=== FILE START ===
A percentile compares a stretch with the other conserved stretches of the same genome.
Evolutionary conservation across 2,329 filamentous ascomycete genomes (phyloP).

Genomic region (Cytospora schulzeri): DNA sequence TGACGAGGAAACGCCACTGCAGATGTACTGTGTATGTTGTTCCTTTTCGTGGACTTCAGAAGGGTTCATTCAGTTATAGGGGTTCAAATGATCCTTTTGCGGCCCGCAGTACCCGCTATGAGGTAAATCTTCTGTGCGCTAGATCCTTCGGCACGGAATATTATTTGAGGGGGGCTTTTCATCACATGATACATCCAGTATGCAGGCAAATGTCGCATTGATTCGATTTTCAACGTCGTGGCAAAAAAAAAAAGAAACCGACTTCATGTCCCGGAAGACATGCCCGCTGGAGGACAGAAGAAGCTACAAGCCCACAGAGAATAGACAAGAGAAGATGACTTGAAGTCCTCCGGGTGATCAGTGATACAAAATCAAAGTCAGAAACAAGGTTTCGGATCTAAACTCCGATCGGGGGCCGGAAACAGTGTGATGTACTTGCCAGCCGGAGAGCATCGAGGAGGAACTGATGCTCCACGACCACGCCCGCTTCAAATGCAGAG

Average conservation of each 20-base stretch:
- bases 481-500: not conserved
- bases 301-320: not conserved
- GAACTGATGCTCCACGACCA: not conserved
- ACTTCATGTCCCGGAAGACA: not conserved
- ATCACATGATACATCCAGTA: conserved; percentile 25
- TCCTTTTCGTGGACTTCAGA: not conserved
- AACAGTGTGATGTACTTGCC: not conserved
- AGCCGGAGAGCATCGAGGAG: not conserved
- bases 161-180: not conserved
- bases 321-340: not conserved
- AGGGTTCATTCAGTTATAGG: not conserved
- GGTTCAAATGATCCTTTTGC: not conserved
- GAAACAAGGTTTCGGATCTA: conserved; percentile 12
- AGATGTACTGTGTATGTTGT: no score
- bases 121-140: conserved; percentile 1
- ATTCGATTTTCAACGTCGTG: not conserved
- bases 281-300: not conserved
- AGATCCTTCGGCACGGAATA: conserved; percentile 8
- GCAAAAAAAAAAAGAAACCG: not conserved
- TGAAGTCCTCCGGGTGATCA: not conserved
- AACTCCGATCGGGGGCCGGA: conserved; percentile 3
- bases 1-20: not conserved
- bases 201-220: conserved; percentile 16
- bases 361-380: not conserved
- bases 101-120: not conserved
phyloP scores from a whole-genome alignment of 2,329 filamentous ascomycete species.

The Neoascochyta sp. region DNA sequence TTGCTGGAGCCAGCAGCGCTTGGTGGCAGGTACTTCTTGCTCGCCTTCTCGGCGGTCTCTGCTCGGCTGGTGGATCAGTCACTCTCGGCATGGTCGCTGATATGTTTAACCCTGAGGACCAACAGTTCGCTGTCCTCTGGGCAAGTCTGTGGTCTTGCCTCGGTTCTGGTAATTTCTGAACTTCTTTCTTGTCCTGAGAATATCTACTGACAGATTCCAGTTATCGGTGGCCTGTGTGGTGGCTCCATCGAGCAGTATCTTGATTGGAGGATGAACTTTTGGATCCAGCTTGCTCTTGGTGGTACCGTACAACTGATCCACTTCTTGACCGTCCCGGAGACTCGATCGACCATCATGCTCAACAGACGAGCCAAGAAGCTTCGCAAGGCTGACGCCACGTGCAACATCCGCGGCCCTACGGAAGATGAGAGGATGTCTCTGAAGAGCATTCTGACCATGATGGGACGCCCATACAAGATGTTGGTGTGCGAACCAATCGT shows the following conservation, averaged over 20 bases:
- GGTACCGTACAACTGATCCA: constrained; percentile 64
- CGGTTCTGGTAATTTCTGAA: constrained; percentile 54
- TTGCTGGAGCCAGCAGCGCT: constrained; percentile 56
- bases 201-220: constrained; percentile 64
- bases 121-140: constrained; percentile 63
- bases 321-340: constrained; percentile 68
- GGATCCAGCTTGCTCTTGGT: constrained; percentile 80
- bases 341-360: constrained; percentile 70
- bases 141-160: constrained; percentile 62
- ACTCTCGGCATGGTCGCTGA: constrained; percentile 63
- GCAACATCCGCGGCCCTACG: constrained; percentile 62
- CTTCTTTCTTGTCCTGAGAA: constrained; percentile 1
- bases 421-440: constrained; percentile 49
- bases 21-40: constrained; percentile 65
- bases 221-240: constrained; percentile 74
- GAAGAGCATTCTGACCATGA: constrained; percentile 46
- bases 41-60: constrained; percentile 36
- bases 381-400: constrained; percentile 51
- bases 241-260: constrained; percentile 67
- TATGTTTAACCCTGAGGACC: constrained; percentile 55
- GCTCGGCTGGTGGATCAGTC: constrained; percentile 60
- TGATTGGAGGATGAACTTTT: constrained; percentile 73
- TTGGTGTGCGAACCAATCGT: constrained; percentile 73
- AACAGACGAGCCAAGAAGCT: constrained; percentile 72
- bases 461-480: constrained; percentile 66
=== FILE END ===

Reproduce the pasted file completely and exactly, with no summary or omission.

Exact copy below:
A percentile compares a stretch with the other conserved stretches of the same genome.
Evolutionary conservation across 2,329 filamentous ascomycete genomes (phyloP).

Genomic region (Cytospora schulzeri): DNA sequence TGACGAGGAAACGCCACTGCAGATGTACTGTGTATGTTGTTCCTTTTCGTGGACTTCAGAAGGGTTCATTCAGTTATAGGGGTTCAAATGATCCTTTTGCGGCCCGCAGTACCCGCTATGAGGTAAATCTTCTGTGCGCTAGATCCTTCGGCACGGAATATTATTTGAGGGGGGCTTTTCATCACATGATACATCCAGTATGCAGGCAAATGTCGCATTGATTCGATTTTCAACGTCGTGGCAAAAAAAAAAAGAAACCGACTTCATGTCCCGGAAGACATGCCCGCTGGAGGACAGAAGAAGCTACAAGCCCACAGAGAATAGACAAGAGAAGATGACTTGAAGTCCTCCGGGTGATCAGTGATACAAAATCAAAGTCAGAAACAAGGTTTCGGATCTAAACTCCGATCGGGGGCCGGAAACAGTGTGATGTACTTGCCAGCCGGAGAGCATCGAGGAGGAACTGATGCTCCACGACCACGCCCGCTTCAAATGCAGAG

Average conservation of each 20-base stretch:
- bases 481-500: not conserved
- bases 301-320: not conserved
- GAACTGATGCTCCACGACCA: not conserved
- ACTTCATGTCCCGGAAGACA: not conserved
- ATCACATGATACATCCAGTA: conserved; percentile 25
- TCCTTTTCGTGGACTTCAGA: not conserved
- AACAGTGTGATGTACTTGCC: not conserved
- AGCCGGAGAGCATCGAGGAG: not conserved
- bases 161-180: not conserved
- bases 321-340: not conserved
- AGGGTTCATTCAGTTATAGG: not conserved
- GGTTCAAATGATCCTTTTGC: not conserved
- GAAACAAGGTTTCGGATCTA: conserved; percentile 12
- AGATGTACTGTGTATGTTGT: no score
- bases 121-140: conserved; percentile 1
- ATTCGATTTTCAACGTCGTG: not conserved
- bases 281-300: not conserved
- AGATCCTTCGGCACGGAATA: conserved; percentile 8
- GCAAAAAAAAAAAGAAACCG: not conserved
- TGAAGTCCTCCGGGTGATCA: not conserved
- AACTCCGATCGGGGGCCGGA: conserved; percentile 3
- bases 1-20: not conserved
- bases 201-220: conserved; percentile 16
- bases 361-380: not conserved
- bases 101-120: not conserved
phyloP scores from a whole-genome alignment of 2,329 filamentous ascomycete species.

The Neoascochyta sp. region DNA sequence TTGCTGGAGCCAGCAGCGCTTGGTGGCAGGTACTTCTTGCTCGCCTTCTCGGCGGTCTCTGCTCGGCTGGTGGATCAGTCACTCTCGGCATGGTCGCTGATATGTTTAACCCTGAGGACCAACAGTTCGCTGTCCTCTGGGCAAGTCTGTGGTCTTGCCTCGGTTCTGGTAATTTCTGAACTTCTTTCTTGTCCTGAGAATATCTACTGACAGATTCCAGTTATCGGTGGCCTGTGTGGTGGCTCCATCGAGCAGTATCTTGATTGGAGGATGAACTTTTGGATCCAGCTTGCTCTTGGTGGTACCGTACAACTGATCCACTTCTTGACCGTCCCGGAGACTCGATCGACCATCATGCTCAACAGACGAGCCAAGAAGCTTCGCAAGGCTGACGCCACGTGCAACATCCGCGGCCCTACGGAAGATGAGAGGATGTCTCTGAAGAGCATTCTGACCATGATGGGACGCCCATACAAGATGTTGGTGTGCGAACCAATCGT shows the following conservation, averaged over 20 bases:
- GGTACCGTACAACTGATCCA: constrained; percentile 64
- CGGTTCTGGTAATTTCTGAA: constrained; percentile 54
- TTGCTGGAGCCAGCAGCGCT: constrained; percentile 56
- bases 201-220: constrained; percentile 64
- bases 121-140: constrained; percentile 63
- bases 321-340: constrained; percentile 68
- GGATCCAGCTTGCTCTTGGT: constrained; percentile 80
- bases 341-360: constrained; percentile 70
- bases 141-160: constrained; percentile 62
- ACTCTCGGCATGGTCGCTGA: constrained; percentile 63
- GCAACATCCGCGGCCCTACG: constrained; percentile 62
- CTTCTTTCTTGTCCTGAGAA: constrained; percentile 1
- bases 421-440: constrained; percentile 49
- bases 21-40: constrained; percentile 65
- bases 221-240: constrained; percentile 74
- GAAGAGCATTCTGACCATGA: constrained; percentile 46
- bases 41-60: constrained; percentile 36
- bases 381-400: constrained; percentile 51
- bases 241-260: constrained; percentile 67
- TATGTTTAACCCTGAGGACC: constrained; percentile 55
- GCTCGGCTGGTGGATCAGTC: constrained; percentile 60
- TGATTGGAGGATGAACTTTT: constrained; percentile 73
- TTGGTGTGCGAACCAATCGT: constrained; percentile 73
- AACAGACGAGCCAAGAAGCT: constrained; percentile 72
- bases 461-480: constrained; percentile 66